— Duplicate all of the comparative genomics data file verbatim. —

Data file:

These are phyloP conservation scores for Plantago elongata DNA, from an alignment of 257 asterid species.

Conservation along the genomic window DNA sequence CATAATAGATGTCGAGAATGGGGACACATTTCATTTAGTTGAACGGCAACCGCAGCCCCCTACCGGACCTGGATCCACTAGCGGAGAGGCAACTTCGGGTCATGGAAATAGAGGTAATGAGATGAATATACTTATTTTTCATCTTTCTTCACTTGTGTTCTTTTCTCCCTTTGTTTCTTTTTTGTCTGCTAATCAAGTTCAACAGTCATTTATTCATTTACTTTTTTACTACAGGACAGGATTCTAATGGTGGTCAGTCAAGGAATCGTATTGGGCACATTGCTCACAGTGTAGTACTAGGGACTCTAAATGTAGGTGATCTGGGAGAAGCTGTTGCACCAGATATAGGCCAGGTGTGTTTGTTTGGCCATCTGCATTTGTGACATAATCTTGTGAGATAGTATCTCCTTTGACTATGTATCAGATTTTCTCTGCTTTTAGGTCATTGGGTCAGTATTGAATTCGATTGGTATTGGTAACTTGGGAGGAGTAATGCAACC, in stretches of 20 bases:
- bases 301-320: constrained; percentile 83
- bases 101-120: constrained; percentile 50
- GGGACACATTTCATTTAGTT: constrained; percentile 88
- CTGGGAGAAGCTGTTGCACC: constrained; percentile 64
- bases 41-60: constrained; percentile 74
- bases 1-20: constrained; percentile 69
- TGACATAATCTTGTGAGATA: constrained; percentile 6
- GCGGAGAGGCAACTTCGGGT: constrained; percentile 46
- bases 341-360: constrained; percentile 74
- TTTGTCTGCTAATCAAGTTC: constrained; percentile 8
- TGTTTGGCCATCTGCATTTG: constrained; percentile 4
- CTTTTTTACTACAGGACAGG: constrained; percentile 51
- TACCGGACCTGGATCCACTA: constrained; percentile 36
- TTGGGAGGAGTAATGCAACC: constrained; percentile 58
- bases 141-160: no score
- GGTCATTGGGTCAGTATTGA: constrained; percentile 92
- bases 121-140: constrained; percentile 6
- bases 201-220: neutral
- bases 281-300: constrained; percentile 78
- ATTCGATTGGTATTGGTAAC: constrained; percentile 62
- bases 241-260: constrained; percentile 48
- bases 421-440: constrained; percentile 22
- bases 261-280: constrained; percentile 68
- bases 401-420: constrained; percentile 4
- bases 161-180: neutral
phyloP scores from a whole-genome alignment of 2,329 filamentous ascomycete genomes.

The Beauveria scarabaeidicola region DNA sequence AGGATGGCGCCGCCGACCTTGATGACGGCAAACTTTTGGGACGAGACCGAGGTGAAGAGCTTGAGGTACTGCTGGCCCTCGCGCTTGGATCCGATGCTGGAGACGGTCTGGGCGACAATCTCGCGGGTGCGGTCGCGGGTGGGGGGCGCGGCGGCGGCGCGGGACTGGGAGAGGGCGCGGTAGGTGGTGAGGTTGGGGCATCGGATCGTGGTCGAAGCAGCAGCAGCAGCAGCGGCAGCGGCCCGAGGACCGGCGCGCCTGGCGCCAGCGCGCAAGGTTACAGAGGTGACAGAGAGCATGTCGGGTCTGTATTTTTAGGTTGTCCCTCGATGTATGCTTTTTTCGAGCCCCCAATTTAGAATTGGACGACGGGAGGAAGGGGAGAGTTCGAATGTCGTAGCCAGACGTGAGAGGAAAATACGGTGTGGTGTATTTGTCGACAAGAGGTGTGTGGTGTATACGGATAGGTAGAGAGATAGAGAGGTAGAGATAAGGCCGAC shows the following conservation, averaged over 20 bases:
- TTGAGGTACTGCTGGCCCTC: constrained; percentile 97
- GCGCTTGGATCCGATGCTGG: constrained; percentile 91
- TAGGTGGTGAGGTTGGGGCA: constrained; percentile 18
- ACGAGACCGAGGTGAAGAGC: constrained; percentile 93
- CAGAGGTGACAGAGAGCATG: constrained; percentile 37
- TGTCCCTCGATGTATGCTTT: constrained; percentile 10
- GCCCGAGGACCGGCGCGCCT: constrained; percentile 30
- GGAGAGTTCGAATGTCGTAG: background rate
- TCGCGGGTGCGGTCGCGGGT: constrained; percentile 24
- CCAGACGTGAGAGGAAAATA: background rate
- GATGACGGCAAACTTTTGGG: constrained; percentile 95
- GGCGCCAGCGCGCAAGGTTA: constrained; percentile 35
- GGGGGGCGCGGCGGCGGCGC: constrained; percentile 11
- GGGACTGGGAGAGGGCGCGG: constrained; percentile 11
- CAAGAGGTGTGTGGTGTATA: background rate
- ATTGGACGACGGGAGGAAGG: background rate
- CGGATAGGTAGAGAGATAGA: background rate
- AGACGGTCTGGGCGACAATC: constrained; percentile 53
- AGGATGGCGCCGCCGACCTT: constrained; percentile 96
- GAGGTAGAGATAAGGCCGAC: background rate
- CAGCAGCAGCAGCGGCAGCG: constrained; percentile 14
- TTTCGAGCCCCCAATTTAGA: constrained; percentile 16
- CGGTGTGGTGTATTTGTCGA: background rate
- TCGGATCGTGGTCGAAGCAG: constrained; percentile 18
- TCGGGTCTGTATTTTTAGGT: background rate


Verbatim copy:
These are phyloP conservation scores for Plantago elongata DNA, from an alignment of 257 asterid species.

Conservation along the genomic window DNA sequence CATAATAGATGTCGAGAATGGGGACACATTTCATTTAGTTGAACGGCAACCGCAGCCCCCTACCGGACCTGGATCCACTAGCGGAGAGGCAACTTCGGGTCATGGAAATAGAGGTAATGAGATGAATATACTTATTTTTCATCTTTCTTCACTTGTGTTCTTTTCTCCCTTTGTTTCTTTTTTGTCTGCTAATCAAGTTCAACAGTCATTTATTCATTTACTTTTTTACTACAGGACAGGATTCTAATGGTGGTCAGTCAAGGAATCGTATTGGGCACATTGCTCACAGTGTAGTACTAGGGACTCTAAATGTAGGTGATCTGGGAGAAGCTGTTGCACCAGATATAGGCCAGGTGTGTTTGTTTGGCCATCTGCATTTGTGACATAATCTTGTGAGATAGTATCTCCTTTGACTATGTATCAGATTTTCTCTGCTTTTAGGTCATTGGGTCAGTATTGAATTCGATTGGTATTGGTAACTTGGGAGGAGTAATGCAACC, in stretches of 20 bases:
- bases 301-320: constrained; percentile 83
- bases 101-120: constrained; percentile 50
- GGGACACATTTCATTTAGTT: constrained; percentile 88
- CTGGGAGAAGCTGTTGCACC: constrained; percentile 64
- bases 41-60: constrained; percentile 74
- bases 1-20: constrained; percentile 69
- TGACATAATCTTGTGAGATA: constrained; percentile 6
- GCGGAGAGGCAACTTCGGGT: constrained; percentile 46
- bases 341-360: constrained; percentile 74
- TTTGTCTGCTAATCAAGTTC: constrained; percentile 8
- TGTTTGGCCATCTGCATTTG: constrained; percentile 4
- CTTTTTTACTACAGGACAGG: constrained; percentile 51
- TACCGGACCTGGATCCACTA: constrained; percentile 36
- TTGGGAGGAGTAATGCAACC: constrained; percentile 58
- bases 141-160: no score
- GGTCATTGGGTCAGTATTGA: constrained; percentile 92
- bases 121-140: constrained; percentile 6
- bases 201-220: neutral
- bases 281-300: constrained; percentile 78
- ATTCGATTGGTATTGGTAAC: constrained; percentile 62
- bases 241-260: constrained; percentile 48
- bases 421-440: constrained; percentile 22
- bases 261-280: constrained; percentile 68
- bases 401-420: constrained; percentile 4
- bases 161-180: neutral
phyloP scores from a whole-genome alignment of 2,329 filamentous ascomycete genomes.

The Beauveria scarabaeidicola region DNA sequence AGGATGGCGCCGCCGACCTTGATGACGGCAAACTTTTGGGACGAGACCGAGGTGAAGAGCTTGAGGTACTGCTGGCCCTCGCGCTTGGATCCGATGCTGGAGACGGTCTGGGCGACAATCTCGCGGGTGCGGTCGCGGGTGGGGGGCGCGGCGGCGGCGCGGGACTGGGAGAGGGCGCGGTAGGTGGTGAGGTTGGGGCATCGGATCGTGGTCGAAGCAGCAGCAGCAGCAGCGGCAGCGGCCCGAGGACCGGCGCGCCTGGCGCCAGCGCGCAAGGTTACAGAGGTGACAGAGAGCATGTCGGGTCTGTATTTTTAGGTTGTCCCTCGATGTATGCTTTTTTCGAGCCCCCAATTTAGAATTGGACGACGGGAGGAAGGGGAGAGTTCGAATGTCGTAGCCAGACGTGAGAGGAAAATACGGTGTGGTGTATTTGTCGACAAGAGGTGTGTGGTGTATACGGATAGGTAGAGAGATAGAGAGGTAGAGATAAGGCCGAC shows the following conservation, averaged over 20 bases:
- TTGAGGTACTGCTGGCCCTC: constrained; percentile 97
- GCGCTTGGATCCGATGCTGG: constrained; percentile 91
- TAGGTGGTGAGGTTGGGGCA: constrained; percentile 18
- ACGAGACCGAGGTGAAGAGC: constrained; percentile 93
- CAGAGGTGACAGAGAGCATG: constrained; percentile 37
- TGTCCCTCGATGTATGCTTT: constrained; percentile 10
- GCCCGAGGACCGGCGCGCCT: constrained; percentile 30
- GGAGAGTTCGAATGTCGTAG: background rate
- TCGCGGGTGCGGTCGCGGGT: constrained; percentile 24
- CCAGACGTGAGAGGAAAATA: background rate
- GATGACGGCAAACTTTTGGG: constrained; percentile 95
- GGCGCCAGCGCGCAAGGTTA: constrained; percentile 35
- GGGGGGCGCGGCGGCGGCGC: constrained; percentile 11
- GGGACTGGGAGAGGGCGCGG: constrained; percentile 11
- CAAGAGGTGTGTGGTGTATA: background rate
- ATTGGACGACGGGAGGAAGG: background rate
- CGGATAGGTAGAGAGATAGA: background rate
- AGACGGTCTGGGCGACAATC: constrained; percentile 53
- AGGATGGCGCCGCCGACCTT: constrained; percentile 96
- GAGGTAGAGATAAGGCCGAC: background rate
- CAGCAGCAGCAGCGGCAGCG: constrained; percentile 14
- TTTCGAGCCCCCAATTTAGA: constrained; percentile 16
- CGGTGTGGTGTATTTGTCGA: background rate
- TCGGATCGTGGTCGAAGCAG: constrained; percentile 18
- TCGGGTCTGTATTTTTAGGT: background rate